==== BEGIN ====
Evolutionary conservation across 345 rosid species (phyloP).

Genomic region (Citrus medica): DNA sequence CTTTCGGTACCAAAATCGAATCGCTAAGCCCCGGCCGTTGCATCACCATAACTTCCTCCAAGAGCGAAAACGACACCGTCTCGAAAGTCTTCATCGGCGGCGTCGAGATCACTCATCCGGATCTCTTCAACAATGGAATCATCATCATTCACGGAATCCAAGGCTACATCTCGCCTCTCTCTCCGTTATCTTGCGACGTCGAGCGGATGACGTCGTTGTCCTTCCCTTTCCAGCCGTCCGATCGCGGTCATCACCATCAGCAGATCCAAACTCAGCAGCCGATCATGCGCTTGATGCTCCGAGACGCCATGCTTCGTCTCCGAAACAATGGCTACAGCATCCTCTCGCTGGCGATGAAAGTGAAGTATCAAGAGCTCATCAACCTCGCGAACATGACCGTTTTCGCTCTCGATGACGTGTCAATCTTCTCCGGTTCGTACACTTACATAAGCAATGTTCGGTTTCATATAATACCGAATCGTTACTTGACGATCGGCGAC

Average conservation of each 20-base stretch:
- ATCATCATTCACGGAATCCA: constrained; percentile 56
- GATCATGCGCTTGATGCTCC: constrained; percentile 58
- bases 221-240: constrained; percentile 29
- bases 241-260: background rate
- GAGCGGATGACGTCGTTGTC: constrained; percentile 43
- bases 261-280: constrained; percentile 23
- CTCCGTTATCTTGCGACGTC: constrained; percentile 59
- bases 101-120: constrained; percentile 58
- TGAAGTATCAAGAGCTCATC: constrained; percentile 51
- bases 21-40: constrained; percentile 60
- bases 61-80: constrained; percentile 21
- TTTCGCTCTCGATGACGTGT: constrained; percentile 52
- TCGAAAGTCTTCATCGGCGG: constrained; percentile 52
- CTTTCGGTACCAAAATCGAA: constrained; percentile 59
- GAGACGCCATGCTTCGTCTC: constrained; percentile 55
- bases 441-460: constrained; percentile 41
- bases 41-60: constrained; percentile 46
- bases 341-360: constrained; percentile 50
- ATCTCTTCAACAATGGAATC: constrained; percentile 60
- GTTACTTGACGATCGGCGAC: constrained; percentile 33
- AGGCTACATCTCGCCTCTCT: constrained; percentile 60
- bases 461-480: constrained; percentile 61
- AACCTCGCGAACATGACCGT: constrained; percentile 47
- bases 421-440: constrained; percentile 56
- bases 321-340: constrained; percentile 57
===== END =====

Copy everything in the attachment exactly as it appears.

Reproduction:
Evolutionary conservation across 345 rosid species (phyloP).

Genomic region (Citrus medica): DNA sequence CTTTCGGTACCAAAATCGAATCGCTAAGCCCCGGCCGTTGCATCACCATAACTTCCTCCAAGAGCGAAAACGACACCGTCTCGAAAGTCTTCATCGGCGGCGTCGAGATCACTCATCCGGATCTCTTCAACAATGGAATCATCATCATTCACGGAATCCAAGGCTACATCTCGCCTCTCTCTCCGTTATCTTGCGACGTCGAGCGGATGACGTCGTTGTCCTTCCCTTTCCAGCCGTCCGATCGCGGTCATCACCATCAGCAGATCCAAACTCAGCAGCCGATCATGCGCTTGATGCTCCGAGACGCCATGCTTCGTCTCCGAAACAATGGCTACAGCATCCTCTCGCTGGCGATGAAAGTGAAGTATCAAGAGCTCATCAACCTCGCGAACATGACCGTTTTCGCTCTCGATGACGTGTCAATCTTCTCCGGTTCGTACACTTACATAAGCAATGTTCGGTTTCATATAATACCGAATCGTTACTTGACGATCGGCGAC

Average conservation of each 20-base stretch:
- ATCATCATTCACGGAATCCA: constrained; percentile 56
- GATCATGCGCTTGATGCTCC: constrained; percentile 58
- bases 221-240: constrained; percentile 29
- bases 241-260: background rate
- GAGCGGATGACGTCGTTGTC: constrained; percentile 43
- bases 261-280: constrained; percentile 23
- CTCCGTTATCTTGCGACGTC: constrained; percentile 59
- bases 101-120: constrained; percentile 58
- TGAAGTATCAAGAGCTCATC: constrained; percentile 51
- bases 21-40: constrained; percentile 60
- bases 61-80: constrained; percentile 21
- TTTCGCTCTCGATGACGTGT: constrained; percentile 52
- TCGAAAGTCTTCATCGGCGG: constrained; percentile 52
- CTTTCGGTACCAAAATCGAA: constrained; percentile 59
- GAGACGCCATGCTTCGTCTC: constrained; percentile 55
- bases 441-460: constrained; percentile 41
- bases 41-60: constrained; percentile 46
- bases 341-360: constrained; percentile 50
- ATCTCTTCAACAATGGAATC: constrained; percentile 60
- GTTACTTGACGATCGGCGAC: constrained; percentile 33
- AGGCTACATCTCGCCTCTCT: constrained; percentile 60
- bases 461-480: constrained; percentile 61
- AACCTCGCGAACATGACCGT: constrained; percentile 47
- bases 421-440: constrained; percentile 56
- bases 321-340: constrained; percentile 57